ethics of blog reviews
I asked my students to write a review of a blog of their choice. Several of the reviewees have read the reviews and left comments, mostly amused, some flattered, some disagreeing with the reviewer. One of them though, upon discovering that he has readers, is considering quitting blogging altogether. Vegard Johansen, another reviewee, is happy that he received good reviews, but writes that
Anmelder man en blogg eller en personlig hjemmeside sitter det alltid en privatperson bak, sÔø? da bÔø?r man heller velge Ôø? skrive en positiv omtale om noe man liker enn Ôø? skrive en lunken anmeldelse av noe man kanskje ikke i utgangspunktet liker eller er interessert i. (If you review a blog or a personal website there’s always an individual behind it, so you should choose to write a positive review of a site you like rather than a luke-warm review of a site you dislike from the start or aren’t interested in.)
Only a few days ago Lilia asked how one ethically uses material from weblogs when doing research. Obviously, I now have to ask a related question: Is it unethical to ask students to write reviews of weblogs?
In principle, a weblog is clearly a publication. Vegard’s argument that there’s an individual behind it whose feelings might get hurt makes no more sense than arguing that you should never give a film or a book a bad review: there are individuals behind them as well. Every literary critic has heard the stories of the guilt of a critic who wrote a scathing review of a novel only to read in the paper the next day that the author was found alone, at night, dead, a heart attack, sudden, his rigid hand still clutching a page of newspaper containing the review. If the writer didn’t want readers, she or he wouldn’t publish openly on the internet. If you publish, there will be responses, sooner or later. These aren’t people participating in a closed community where they have a fair expectation that their words will not be archived or spread outside of the community (there are ethical guidelines for such research) but writers who must surely know that their blogs can be read by anyone and that their words will be archived eternally by the national library (in Norway and probably many other countries they archive everything on the web in Norway, for future historians), by Google, by internet archivists, by stray readers…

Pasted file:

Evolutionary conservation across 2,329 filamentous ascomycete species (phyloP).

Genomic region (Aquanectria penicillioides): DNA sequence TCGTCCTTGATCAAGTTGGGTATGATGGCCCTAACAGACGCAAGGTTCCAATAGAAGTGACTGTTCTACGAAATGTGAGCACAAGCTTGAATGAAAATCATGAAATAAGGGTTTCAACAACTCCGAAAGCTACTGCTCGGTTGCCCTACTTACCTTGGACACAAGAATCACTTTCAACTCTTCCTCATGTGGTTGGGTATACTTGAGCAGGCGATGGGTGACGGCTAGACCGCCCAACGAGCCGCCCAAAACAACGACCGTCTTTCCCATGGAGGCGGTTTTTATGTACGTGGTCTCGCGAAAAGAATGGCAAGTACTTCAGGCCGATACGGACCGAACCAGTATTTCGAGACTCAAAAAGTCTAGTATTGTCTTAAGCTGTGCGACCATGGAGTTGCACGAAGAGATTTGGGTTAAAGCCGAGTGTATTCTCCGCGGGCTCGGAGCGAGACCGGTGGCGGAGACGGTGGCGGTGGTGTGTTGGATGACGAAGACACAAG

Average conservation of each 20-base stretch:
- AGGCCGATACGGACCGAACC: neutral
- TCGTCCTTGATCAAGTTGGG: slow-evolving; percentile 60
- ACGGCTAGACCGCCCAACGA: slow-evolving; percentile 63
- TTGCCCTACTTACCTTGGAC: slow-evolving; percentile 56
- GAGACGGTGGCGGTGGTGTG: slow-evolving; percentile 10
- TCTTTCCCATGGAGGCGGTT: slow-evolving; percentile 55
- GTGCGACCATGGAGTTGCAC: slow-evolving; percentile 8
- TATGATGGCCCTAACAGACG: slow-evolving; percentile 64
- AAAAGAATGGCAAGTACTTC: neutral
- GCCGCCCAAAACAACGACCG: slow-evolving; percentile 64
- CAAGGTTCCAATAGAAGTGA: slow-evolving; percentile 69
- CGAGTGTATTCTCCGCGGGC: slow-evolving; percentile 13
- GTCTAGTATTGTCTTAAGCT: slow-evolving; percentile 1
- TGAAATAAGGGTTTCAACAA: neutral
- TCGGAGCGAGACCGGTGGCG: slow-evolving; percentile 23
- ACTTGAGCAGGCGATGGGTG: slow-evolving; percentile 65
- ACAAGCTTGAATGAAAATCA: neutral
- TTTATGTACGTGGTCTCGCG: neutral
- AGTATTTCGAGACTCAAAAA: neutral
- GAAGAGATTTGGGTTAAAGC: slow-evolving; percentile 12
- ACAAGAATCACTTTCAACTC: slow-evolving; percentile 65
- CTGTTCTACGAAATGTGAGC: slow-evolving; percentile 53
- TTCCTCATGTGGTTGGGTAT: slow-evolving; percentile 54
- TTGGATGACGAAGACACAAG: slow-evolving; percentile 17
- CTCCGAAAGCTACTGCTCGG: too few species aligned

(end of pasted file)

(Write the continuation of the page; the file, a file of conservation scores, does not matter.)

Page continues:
Except they don’t know. Or not all of them. Or they know but don’t really feel it, you know?
One solution, in the case of student assignments, is to ask them to review specific blogs carefully chosen for their popularity and for the hardiness of a blogger used to feedback. Scott chose this approach last semester, and one advantage of his choice was that the students spent time reading and considering good blogs. I wanted my students to go to the effort of finding a blog they liked, because I reasoned that having the experience of finding a blog is a necessary part of understanding the genre. I am enjoying reading reviews of blogs I’ve never heard of before, too.
Another solution, perhaps more suited to research, is to simply ask the blogger before you quote him or her. Alex Halavais also suggested this simple solution in response to Lilia’s post. This is an approach that feels right at gut level, but it’s not appropriate for all blogs. I wouldn’t dream of asking Howard Dean if I could please quote his blog in my research paper. Nor did I ask Salam Pax for permission when I cited him. Both are institutions in the weblogging world, though of very different sorts.
For next year’s students? I don’t know. Perhaps we should simply discuss this in class, before the reviews are written. Perhaps we should talk about how to tell the difference between a blog so public and high profile that a review, good or bad, is obviously fine, and a blog so personal that its author might be harmed by a harsh review.
I could require that they choose a blog that has more than N links pointing to it.
In time, I hope that the general public becomes more aware of that to publish something on the internet means to publish it, and that unless it’s password protected it can and will be read by anyone.
What do you think?